Journalist Ray Suarez just finished writing a new book called "Latino Americans." The way he sees it, American history as it's currently taught tends to ignore Latinos. He hopes to change that. His book starts in the 17th century and goes up until yesterday, when he sent the book off to his publisher. Suarez gives Ross Reynolds the long view of "Latino America." Below are highlights from the interview, along with excerpts from his 2010 speech, "The Browning of America."
Forty percent of what is the US today was once part of the Spanish empire. “We think of American history as an English thing that starts out in a thin strip of Atlantic coast colonies and then hurls itself across a continent as if no one was there, as if English-speaking people were the only game in town,” Suarez said. The first European language spoken in US was Spanish, not English. Many of the largest metro areas were founded by Spanish-speaking people. “We’ve had a very difficult history, and we ignore it instead of talking about it.”
Past Is Prologue
Suarez wants to talk about it, because “past is prologue.” As he said in his speech, “The Browning of America,” (Lawrence University, 2010), fears arise when large populations of immigrants assimilate into a new culture. At every time of high levels of immigration in American history, there have been high levels of protest and anxiety. “This isn’t new. These concerns are as American as apple pie,” Suarez said.
Suarez pointed to Chicago, for example, where half the new students in their public schools come from a home where a parent speaks Spanish. Late night local news programs in Spanish get higher ratings than their English equivalent. “Some people, when they hear that say, ‘They’re not learning English, this is terrible!’ In fact, most of the people who watch that Spanish-language news also speak English; they speak both languages but consume media in Spanish.” Suarez assured listeners this isn’t a problem; don’t worry about it. “No Latino parent in this country thinks their kid can get ahead by not learning English.”
As Latin American immigration levels off, Spanish will decline in use, Suarez said. Spanish has a profile similar to German 100 years ago, but the assimilation has taken longer – the immigrant population is constantly renewing, but constantly assimilating. “We have a different model of assimilation 100 years ago from what we see today. Latinos are saying, look, we can be fully who we are, and be fully American.”
What Does It Mean To Be American?
The US has fifth largest population of native Spanish speakers in the world and the same percentage of foreign-born people as it did in the early 1900s, after wrapping up massive European immigration. But a larger population today means more foreign-born citizens. Suarez says this should make us question, “What does this mean about who we are, our relationship to rest of world?”
Suarez shared that by the 2040s, the US will be a majority-minority country; more Americans will trace ancestry to Latin America, Asia, and Africa than Europe. The great majority of elderly will be white. Again, the tough questions seem to slow to bubble up in mainstream conversation, according to Suarez. “We seem to have little appetite to discuss what this all means. How will daily life change? What kind of music will you hear when you turn on the radio? What will the movie stars look like? How will the popular foods taste?”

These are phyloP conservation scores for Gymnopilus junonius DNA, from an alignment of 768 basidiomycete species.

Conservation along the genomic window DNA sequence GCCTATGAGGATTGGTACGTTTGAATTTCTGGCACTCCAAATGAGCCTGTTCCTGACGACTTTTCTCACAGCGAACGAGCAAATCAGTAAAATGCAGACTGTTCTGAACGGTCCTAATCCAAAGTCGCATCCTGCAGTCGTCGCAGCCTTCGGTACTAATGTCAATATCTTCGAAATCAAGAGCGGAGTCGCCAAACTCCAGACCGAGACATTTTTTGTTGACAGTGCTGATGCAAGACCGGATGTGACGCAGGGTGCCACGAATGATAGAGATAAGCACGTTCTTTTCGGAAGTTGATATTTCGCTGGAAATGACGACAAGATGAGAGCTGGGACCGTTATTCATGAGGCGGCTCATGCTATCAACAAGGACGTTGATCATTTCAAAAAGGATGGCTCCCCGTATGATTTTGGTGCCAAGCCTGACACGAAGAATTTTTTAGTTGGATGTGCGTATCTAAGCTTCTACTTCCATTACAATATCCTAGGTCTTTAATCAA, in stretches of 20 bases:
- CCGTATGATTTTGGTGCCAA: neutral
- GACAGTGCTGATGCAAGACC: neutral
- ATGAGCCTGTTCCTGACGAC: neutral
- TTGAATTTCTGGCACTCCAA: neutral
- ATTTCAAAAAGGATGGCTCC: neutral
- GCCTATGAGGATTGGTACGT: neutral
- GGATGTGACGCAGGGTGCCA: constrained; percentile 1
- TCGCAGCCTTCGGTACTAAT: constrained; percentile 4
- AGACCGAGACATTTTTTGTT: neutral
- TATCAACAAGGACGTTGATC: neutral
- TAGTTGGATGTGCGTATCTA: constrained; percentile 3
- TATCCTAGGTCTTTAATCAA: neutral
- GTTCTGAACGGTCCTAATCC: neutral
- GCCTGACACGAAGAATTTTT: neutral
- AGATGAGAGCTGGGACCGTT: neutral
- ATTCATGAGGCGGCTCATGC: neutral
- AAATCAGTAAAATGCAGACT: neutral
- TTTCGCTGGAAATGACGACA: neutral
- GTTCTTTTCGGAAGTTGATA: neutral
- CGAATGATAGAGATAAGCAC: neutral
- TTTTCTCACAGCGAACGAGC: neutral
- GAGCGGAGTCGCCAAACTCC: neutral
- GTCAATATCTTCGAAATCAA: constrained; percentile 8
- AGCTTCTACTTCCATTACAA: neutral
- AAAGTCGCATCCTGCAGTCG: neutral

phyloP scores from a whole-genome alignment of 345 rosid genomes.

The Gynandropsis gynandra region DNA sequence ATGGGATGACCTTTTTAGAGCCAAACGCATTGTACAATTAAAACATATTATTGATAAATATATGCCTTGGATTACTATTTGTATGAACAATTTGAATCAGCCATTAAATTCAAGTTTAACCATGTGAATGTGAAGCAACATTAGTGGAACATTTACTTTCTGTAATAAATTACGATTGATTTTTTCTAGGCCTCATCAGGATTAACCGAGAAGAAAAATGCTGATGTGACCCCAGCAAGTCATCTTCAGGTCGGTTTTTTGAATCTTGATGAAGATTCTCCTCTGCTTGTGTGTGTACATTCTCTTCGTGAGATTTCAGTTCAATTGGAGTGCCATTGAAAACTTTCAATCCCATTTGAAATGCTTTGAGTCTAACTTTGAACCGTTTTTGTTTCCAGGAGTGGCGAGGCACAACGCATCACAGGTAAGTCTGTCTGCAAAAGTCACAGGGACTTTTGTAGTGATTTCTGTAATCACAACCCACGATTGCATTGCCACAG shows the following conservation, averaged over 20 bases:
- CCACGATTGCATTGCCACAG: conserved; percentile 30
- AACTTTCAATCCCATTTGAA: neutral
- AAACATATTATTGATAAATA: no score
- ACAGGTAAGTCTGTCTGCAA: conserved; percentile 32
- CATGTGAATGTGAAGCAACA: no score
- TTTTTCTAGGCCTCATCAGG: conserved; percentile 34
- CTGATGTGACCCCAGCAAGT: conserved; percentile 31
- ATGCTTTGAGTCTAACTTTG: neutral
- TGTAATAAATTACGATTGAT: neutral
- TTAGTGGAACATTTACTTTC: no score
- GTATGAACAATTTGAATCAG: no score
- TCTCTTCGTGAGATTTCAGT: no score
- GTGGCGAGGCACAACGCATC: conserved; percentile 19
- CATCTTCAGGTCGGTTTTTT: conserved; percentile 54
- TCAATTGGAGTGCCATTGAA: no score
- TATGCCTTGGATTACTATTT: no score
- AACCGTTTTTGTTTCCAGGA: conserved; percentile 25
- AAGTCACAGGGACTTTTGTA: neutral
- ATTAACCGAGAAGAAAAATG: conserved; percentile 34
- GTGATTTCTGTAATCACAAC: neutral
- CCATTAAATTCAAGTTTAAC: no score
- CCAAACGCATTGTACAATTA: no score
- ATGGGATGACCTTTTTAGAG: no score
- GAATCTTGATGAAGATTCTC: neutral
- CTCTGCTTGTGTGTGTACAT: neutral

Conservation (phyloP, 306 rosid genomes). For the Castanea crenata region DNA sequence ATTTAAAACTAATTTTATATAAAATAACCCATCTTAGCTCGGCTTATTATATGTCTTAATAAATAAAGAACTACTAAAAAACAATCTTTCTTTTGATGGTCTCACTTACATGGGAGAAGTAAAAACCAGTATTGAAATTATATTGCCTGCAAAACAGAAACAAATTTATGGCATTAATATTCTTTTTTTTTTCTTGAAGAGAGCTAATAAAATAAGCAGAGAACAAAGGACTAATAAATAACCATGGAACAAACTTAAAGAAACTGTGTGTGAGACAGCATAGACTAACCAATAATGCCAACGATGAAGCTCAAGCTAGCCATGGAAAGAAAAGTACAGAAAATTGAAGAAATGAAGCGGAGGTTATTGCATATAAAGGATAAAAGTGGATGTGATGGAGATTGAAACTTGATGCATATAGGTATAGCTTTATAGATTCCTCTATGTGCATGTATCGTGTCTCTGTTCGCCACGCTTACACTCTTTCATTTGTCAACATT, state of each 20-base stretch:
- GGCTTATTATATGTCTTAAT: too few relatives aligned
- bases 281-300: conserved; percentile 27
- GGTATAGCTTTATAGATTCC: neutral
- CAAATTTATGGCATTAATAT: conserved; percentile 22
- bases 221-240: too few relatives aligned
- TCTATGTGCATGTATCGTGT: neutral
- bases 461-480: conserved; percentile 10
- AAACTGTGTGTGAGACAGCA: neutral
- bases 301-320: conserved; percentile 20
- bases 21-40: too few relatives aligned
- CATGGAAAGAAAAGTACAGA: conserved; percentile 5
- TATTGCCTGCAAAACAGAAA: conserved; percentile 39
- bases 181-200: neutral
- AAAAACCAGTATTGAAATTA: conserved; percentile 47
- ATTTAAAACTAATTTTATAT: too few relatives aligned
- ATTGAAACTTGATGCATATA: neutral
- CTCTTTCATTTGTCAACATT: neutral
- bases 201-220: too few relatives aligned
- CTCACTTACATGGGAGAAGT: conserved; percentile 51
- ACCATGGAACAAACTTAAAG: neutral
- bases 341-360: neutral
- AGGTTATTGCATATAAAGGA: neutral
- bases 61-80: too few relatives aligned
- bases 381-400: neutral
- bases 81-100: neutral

“If newcomers can’t rise they can’t assimilate.”
“Roughly half of all Latinos finish high school. Of that portion, roughly half head to a college or university. Only a tiny group gets a bachelor’s degree,” Suarez lamented. What does it mean to have a sizeable population raised in declining incomes, declining social mobility and declining expectations? “My social security checks are going to be increasingly funded by workers who were not propelled into middle class by the great American escalator. It got stuck,” he said.
American high schools were engines of growth in the first half of 20th century. Today, the US has higher percentages of immigrant children, but fewer opportunities for high-skilled manufacturing jobs. Suarez pointed out that class mobility is getting harder; it is harder for children to do better than their parents and average wage growth has been negative in the last decade.
“If newcomers can’t rise in America, they’re not going to assimilate either. Cultural isolation goes right along with long hours, low education, low levels civic involvement, alienation from acculturating institutions like churches and schools,” warned Suarez.
Politics And The Next America
If you talk to Republicans in Washington these days, Suarez said, they know that they have a problem, they just haven’t figured out what it is. “Some think it’s as simple as putting Ted Cruz and Marco Rubio out there and all will be well, but it’s a little bit more complicated than that. The old assumption -- Ronald Reagan’s assumption -- that all Latinos are Republicans, they just don’t know it yet, is turning out not to be true.”
A majority of Latinos support same-sex marriage and contraception benefits by insurers, he added. “The old idea that Latinos were social conservatives, but ones highly dependent on social services, so they vote Democratic – it’s not really as simple as that.”
Politicians need to move beyond their old assumptions and begin to think about the future of America. In “The Browning Of America,” Suarez said that the common message being broadcast by political parties points to a fear of change that has nothing to do with national security or the economy.
“[The message is] a narrative of loss, of anxiety about ‘losing my country.’ These are poignant complaints about a sense of change that the speakers have a hard time putting their finger on. Those people are going to have a hard time coming to terms with the next America.”
Ray Suarez On "The Browning of America"
This interview was originally broadcast on January 11, 2013.